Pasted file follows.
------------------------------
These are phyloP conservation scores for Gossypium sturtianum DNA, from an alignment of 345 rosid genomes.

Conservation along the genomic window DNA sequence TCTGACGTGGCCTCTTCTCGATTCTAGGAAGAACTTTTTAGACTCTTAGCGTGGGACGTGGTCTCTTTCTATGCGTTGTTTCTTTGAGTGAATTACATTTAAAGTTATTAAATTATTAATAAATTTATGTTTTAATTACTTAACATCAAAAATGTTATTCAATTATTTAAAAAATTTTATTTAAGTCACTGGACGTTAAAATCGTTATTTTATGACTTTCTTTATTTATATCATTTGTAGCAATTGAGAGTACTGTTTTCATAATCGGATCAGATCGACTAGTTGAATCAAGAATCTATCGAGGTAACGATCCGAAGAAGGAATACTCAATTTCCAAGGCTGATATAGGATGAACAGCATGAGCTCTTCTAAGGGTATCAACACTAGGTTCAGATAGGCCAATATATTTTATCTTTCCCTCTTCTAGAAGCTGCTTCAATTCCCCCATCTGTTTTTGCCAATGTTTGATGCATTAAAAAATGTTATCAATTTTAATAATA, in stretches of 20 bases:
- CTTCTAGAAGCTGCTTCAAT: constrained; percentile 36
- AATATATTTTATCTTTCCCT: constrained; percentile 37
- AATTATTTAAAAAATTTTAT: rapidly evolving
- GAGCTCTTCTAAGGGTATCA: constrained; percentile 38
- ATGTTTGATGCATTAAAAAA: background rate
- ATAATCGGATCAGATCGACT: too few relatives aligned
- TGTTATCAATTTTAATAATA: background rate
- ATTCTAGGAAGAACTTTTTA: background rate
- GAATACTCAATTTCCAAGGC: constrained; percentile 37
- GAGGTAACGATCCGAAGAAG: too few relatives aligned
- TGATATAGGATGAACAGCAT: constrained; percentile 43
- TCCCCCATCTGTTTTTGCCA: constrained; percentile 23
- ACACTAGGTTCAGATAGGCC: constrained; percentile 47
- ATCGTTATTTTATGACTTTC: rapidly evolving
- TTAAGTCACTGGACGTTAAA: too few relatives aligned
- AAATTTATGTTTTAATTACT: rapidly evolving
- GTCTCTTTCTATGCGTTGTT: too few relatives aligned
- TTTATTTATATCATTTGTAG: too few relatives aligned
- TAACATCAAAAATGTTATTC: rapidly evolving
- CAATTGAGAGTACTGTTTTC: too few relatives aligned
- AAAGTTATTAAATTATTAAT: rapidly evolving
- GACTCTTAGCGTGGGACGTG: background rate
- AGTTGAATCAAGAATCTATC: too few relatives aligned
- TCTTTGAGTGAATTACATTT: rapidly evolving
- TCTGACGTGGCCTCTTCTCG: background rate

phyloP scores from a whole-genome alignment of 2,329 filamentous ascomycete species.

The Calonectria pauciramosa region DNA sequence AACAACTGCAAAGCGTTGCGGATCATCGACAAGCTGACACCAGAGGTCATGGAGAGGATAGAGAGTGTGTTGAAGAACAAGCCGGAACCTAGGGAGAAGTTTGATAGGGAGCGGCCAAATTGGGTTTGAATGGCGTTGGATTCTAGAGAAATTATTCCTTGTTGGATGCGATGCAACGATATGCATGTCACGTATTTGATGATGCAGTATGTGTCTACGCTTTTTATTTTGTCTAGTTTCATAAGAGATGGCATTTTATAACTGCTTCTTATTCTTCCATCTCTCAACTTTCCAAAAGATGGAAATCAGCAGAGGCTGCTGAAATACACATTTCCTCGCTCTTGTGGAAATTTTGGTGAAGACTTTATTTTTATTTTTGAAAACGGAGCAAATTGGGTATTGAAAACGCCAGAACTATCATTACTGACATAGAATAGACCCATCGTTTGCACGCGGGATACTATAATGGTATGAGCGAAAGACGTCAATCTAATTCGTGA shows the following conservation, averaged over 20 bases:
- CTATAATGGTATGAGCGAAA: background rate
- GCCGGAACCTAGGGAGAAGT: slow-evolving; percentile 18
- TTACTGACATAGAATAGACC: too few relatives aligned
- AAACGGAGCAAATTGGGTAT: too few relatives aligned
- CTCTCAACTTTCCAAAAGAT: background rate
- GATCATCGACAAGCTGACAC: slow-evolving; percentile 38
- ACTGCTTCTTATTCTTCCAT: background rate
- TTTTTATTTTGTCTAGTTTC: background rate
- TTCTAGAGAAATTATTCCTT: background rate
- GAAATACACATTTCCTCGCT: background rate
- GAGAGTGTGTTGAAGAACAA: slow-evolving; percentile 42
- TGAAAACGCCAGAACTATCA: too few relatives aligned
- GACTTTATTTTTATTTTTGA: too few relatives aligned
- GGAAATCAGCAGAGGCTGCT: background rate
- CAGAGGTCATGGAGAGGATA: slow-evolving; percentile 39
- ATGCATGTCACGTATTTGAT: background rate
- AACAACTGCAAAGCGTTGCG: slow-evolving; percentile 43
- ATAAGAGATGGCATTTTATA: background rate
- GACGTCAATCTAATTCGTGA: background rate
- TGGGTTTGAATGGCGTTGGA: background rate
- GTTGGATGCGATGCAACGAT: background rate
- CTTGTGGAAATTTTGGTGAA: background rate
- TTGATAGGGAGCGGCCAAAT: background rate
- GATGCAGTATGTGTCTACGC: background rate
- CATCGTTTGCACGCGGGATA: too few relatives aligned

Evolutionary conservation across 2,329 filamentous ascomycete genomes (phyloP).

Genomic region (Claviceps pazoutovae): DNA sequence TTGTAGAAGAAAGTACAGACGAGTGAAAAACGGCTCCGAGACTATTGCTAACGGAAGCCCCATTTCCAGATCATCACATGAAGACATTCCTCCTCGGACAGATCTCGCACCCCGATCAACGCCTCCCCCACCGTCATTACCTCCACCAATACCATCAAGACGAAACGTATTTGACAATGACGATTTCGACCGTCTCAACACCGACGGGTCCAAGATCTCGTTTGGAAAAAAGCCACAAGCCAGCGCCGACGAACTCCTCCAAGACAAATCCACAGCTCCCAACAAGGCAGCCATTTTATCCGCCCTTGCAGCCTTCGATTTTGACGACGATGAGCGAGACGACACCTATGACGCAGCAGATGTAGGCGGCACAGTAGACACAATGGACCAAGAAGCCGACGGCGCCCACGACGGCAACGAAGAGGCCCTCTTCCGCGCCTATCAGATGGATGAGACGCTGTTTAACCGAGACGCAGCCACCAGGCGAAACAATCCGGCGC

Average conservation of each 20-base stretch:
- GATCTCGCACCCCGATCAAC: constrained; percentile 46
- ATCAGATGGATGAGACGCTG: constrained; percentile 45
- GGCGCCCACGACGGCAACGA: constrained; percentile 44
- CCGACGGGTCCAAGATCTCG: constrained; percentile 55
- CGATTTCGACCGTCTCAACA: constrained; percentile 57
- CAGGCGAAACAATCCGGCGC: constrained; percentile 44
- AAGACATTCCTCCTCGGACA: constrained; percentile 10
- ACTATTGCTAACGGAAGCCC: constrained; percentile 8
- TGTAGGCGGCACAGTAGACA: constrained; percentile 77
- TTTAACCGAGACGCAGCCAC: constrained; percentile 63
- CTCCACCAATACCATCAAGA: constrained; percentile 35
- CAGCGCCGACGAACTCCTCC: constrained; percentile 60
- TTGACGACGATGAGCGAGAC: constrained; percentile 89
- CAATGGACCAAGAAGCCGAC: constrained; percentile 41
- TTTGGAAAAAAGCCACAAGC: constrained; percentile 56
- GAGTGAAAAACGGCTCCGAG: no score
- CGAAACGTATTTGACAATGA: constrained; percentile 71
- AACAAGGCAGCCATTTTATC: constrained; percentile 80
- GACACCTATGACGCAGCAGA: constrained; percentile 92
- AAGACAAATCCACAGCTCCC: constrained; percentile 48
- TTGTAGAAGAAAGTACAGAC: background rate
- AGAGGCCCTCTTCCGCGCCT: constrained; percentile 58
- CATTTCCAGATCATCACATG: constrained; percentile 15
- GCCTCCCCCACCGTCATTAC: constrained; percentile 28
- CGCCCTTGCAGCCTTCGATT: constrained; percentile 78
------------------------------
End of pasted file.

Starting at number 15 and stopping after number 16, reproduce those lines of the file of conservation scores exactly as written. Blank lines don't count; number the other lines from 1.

- ACACTAGGTTCAGATAGGCC: constrained; percentile 47
- ATCGTTATTTTATGACTTTC: rapidly evolving